Biggest-ever opener for youth league

SAN MARCOS — Thousands of children, parents and volunteers crowded into Mission Sports Park in San Marcos on Feb. 27 for the largest ever Youth Baseball Spring Season Celebration.
They had a lot to celebrate. The city’s league is the fastest growing, largest Protect Our Nation’s Youth, or P.O.N.Y., league in Southern California. Nearly 100 teams with more than 1,000 players took a bow along with dozens of volunteer coaches. Interspersed with the presentation ceremonies, several hundred players took part in a Hit-a-thon, which raised $8,000 for field repairs in maintenance.
Fundraising angels have given Mission Sports Park a striking facelift.
Five electronic, wireless scoreboards have replaced the old plywood affairs thanks to donations totaling $25,000. Hunter Industries paid for four of the signs. Mike and Sheri Middleton purchased one after an unexpected bonus left the family with money to give.
“We love the baseball team, we love the organization,” Sheri Middleton said. “We believe in giving back to the community so when he got that bonus, we wondered who we could help? We thought it would be cool to have a scoreboard named after us!”
Another difference game-watchers might notice this season is the lack of Major League Baseball branding. All of the teams are named after Major League teams, and until last year, each team had their patron namesake embroidered on their jerseys. The pro teams cracked down hard last year, fining the shirt maker $75,000 for copyright infringement. As a result, this year’s team shirts just say “San Marcos.”
“We can use the Major League Baseball hats because they’ve made that affordable,” Rene Flores, president of San Marcos Youth Baseball, said. “But on the uniforms, it’s not practical for a youth league to buy the MLB licensed uniforms.” The league has gotten creative, designing jerseys for both home and road games to keep the teams’ appearance distinctive and interesting.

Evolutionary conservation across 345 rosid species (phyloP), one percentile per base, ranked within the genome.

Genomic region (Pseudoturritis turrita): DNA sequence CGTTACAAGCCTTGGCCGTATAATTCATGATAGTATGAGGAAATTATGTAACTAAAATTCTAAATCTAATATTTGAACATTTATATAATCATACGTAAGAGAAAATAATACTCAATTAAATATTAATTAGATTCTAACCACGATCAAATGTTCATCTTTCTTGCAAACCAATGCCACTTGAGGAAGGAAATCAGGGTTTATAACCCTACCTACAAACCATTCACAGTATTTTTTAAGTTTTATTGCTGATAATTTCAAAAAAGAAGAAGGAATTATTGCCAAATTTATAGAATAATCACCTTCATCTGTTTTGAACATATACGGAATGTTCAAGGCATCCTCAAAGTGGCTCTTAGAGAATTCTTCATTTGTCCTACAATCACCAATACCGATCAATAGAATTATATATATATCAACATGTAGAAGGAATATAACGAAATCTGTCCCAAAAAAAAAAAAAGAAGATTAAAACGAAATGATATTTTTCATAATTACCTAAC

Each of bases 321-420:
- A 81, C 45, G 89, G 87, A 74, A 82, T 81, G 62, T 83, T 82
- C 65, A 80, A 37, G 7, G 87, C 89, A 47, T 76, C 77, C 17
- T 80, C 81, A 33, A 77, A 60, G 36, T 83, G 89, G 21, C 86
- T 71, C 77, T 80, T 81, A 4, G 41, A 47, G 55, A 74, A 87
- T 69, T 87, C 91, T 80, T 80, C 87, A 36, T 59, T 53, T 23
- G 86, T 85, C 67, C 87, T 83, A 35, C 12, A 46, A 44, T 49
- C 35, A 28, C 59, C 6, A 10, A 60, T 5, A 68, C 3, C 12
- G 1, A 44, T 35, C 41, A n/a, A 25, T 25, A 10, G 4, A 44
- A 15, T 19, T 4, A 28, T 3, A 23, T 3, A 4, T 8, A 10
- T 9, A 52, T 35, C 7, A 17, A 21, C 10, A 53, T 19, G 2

Most of the players parading around the field were of the small variety. In fact, more than half of the league’s 1,030 child athletes are in the two youngest divisions, ranging from 4 to 8 years old. There is a steep drop-off in the size of the upper divisions.
“Kids lose interest as they’re growing up, get involved in other sports and other activities,” Shockley said. “This is an experimental stage.” As children go into high school, they tend to go into school rather than community sports, he said.
The children aren’t the only neophytes. Many of the coaches are first-timers as well, drawn into coaching both for love of the sport and to spend extra quality time with their sons. They won’t stay green for long, though, especially the ones who stay long enough to see a second or third child join the league.
Rookie or veteran, the San Marcos Youth Baseball teams will play dozens of games each this season. More information about scheduling and about the league in general can be found at www.sanmarcosyouthbaseball.com or by calling (760) 744-1756.

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